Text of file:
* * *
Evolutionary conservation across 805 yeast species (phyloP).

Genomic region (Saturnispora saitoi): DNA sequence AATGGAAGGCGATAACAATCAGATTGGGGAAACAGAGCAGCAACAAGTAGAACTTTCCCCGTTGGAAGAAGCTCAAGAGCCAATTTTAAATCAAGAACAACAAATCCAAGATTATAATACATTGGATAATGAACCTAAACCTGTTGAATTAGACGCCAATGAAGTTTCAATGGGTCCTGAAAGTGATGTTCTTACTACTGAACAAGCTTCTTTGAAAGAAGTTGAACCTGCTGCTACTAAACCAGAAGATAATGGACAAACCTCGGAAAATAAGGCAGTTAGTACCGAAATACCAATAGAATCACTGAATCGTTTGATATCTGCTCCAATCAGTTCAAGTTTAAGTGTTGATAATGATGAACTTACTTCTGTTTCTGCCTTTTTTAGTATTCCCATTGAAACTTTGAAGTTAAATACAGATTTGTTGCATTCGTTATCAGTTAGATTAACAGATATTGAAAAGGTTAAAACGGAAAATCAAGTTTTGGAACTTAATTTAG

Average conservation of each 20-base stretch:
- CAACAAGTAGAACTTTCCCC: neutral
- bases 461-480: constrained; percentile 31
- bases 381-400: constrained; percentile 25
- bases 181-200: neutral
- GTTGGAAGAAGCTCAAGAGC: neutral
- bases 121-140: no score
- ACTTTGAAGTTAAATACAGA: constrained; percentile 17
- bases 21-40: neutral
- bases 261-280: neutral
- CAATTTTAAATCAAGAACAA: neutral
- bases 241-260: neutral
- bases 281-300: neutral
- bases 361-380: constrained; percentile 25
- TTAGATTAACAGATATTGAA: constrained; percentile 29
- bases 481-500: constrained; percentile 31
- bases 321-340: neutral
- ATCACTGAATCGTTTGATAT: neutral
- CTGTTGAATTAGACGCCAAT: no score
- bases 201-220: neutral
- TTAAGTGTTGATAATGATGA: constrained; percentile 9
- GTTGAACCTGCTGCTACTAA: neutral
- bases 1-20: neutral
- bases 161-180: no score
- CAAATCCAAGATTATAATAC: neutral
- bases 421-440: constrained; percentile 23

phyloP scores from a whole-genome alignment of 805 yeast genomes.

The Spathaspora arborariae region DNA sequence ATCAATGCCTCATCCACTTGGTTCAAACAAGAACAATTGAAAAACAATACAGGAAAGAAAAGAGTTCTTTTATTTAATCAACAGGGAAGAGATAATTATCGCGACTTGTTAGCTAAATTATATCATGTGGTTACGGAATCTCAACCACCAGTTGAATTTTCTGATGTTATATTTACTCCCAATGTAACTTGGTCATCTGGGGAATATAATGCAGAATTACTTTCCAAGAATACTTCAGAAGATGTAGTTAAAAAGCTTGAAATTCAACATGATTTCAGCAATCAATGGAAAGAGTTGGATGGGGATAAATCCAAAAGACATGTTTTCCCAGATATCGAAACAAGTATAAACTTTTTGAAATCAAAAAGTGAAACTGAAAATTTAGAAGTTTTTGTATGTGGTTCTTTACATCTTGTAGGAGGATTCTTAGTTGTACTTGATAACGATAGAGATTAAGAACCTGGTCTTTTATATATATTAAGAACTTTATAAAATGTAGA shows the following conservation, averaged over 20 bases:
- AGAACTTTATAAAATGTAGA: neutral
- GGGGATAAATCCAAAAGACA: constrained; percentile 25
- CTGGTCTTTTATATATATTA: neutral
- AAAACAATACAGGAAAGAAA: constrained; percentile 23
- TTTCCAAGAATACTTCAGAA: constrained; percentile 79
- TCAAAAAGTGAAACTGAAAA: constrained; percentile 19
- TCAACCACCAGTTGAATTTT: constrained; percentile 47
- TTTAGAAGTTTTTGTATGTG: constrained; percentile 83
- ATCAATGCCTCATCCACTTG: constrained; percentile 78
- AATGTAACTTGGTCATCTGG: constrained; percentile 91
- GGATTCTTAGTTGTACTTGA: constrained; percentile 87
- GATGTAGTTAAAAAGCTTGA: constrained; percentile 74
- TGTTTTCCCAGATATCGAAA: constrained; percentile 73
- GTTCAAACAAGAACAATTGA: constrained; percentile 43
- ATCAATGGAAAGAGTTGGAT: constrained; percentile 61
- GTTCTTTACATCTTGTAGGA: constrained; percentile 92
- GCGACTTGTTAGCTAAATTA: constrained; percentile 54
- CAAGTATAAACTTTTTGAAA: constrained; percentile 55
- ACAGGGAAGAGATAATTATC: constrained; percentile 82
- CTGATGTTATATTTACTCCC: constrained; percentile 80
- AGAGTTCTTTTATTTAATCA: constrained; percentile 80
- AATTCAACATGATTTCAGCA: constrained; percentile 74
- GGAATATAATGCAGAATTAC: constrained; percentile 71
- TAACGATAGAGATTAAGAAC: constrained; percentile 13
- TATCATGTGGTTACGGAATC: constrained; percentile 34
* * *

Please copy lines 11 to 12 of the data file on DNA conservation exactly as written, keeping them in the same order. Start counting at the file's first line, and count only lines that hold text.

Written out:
- bases 21-40: neutral
- bases 261-280: neutral